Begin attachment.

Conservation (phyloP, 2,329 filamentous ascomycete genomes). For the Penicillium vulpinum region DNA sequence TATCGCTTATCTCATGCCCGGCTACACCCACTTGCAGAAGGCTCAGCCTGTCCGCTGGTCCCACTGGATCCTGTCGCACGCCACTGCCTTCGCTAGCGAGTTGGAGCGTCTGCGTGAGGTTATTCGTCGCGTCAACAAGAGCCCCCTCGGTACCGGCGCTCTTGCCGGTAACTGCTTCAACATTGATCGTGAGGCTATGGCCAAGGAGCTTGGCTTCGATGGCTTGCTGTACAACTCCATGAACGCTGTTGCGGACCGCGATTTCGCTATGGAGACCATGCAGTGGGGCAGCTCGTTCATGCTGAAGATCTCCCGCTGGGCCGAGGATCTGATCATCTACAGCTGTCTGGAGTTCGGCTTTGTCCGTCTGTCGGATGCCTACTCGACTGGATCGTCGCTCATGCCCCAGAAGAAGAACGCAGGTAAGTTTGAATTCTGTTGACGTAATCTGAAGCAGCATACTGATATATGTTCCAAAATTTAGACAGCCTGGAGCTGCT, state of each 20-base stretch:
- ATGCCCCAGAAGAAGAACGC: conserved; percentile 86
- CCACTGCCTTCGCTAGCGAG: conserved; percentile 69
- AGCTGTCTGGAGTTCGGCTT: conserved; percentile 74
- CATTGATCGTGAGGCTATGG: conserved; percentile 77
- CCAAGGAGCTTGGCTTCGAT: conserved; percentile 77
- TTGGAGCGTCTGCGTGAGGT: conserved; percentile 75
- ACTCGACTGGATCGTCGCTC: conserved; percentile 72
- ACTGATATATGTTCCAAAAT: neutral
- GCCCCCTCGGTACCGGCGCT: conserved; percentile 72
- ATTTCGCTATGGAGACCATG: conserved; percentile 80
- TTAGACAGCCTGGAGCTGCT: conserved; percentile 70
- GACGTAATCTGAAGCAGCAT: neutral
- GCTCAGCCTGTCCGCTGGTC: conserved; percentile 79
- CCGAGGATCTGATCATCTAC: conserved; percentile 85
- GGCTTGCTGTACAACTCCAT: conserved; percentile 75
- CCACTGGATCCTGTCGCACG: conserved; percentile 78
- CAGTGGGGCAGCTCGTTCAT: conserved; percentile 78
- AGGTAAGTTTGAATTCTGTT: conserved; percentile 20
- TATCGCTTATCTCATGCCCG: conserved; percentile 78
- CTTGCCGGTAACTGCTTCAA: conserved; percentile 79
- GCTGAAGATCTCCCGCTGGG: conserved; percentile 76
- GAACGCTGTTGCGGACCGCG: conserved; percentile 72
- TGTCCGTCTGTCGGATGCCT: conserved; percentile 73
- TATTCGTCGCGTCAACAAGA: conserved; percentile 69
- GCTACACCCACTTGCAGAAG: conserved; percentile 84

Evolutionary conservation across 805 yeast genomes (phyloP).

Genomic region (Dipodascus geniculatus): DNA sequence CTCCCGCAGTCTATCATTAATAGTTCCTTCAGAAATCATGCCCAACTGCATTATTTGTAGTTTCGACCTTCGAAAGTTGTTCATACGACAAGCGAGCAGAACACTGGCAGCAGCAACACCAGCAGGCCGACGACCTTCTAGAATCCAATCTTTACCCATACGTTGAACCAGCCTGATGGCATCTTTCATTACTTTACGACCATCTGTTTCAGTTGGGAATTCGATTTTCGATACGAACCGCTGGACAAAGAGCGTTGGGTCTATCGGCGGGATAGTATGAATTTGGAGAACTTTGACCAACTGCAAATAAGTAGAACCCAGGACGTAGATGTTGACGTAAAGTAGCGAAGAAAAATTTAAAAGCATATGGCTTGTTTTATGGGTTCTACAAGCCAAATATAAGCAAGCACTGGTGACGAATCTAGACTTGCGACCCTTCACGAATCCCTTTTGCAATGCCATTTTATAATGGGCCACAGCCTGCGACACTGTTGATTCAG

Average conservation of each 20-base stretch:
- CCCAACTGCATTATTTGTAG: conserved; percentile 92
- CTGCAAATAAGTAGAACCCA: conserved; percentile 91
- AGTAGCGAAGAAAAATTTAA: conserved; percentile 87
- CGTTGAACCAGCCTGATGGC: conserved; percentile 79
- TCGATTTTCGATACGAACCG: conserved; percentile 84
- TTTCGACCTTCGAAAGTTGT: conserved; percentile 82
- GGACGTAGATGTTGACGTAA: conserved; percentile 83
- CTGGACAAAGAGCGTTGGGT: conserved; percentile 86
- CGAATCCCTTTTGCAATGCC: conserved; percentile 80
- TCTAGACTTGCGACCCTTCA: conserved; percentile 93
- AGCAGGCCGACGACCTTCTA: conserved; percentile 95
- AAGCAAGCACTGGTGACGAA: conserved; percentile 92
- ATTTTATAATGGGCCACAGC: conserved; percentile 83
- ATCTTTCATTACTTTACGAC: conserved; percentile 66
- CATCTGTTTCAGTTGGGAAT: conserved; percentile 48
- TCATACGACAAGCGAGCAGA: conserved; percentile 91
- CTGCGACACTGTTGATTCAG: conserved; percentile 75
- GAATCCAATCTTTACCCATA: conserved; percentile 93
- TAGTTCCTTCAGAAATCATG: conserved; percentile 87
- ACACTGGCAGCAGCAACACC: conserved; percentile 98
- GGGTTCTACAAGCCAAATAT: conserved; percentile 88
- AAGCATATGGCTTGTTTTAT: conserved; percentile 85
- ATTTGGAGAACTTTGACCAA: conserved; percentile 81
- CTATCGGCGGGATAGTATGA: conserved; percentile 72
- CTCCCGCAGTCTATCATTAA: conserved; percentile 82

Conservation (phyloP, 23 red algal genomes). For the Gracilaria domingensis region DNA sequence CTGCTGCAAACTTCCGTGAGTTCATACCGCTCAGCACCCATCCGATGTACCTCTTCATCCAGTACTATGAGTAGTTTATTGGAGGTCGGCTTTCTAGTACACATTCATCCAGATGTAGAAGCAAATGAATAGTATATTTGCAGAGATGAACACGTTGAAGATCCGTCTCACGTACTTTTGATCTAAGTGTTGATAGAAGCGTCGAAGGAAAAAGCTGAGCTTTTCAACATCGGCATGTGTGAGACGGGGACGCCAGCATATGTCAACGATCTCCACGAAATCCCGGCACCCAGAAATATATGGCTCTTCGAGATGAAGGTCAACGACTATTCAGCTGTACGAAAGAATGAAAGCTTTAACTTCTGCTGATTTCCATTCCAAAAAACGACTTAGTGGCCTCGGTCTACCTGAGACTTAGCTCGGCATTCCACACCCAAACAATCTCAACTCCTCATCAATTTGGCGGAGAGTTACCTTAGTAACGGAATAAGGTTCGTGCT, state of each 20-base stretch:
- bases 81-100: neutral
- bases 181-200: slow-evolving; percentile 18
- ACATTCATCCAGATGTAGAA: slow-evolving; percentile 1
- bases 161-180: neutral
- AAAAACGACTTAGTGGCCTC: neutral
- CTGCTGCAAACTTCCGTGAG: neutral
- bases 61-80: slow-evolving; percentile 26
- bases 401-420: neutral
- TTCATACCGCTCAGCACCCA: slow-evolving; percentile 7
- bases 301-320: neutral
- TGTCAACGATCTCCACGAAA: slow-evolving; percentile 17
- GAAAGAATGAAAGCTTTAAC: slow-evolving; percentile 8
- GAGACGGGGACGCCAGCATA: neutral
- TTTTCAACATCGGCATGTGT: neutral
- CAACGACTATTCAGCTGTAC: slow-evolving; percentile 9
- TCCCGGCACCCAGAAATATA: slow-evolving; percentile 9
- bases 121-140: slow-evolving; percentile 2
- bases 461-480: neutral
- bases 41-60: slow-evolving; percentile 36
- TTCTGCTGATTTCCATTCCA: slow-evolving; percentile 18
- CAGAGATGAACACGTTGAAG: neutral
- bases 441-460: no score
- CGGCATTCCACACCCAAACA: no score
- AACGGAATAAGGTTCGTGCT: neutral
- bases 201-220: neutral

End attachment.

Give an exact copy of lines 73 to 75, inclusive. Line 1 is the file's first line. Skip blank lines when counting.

- bases 461-480: neutral
- bases 41-60: slow-evolving; percentile 36
- TTCTGCTGATTTCCATTCCA: slow-evolving; percentile 18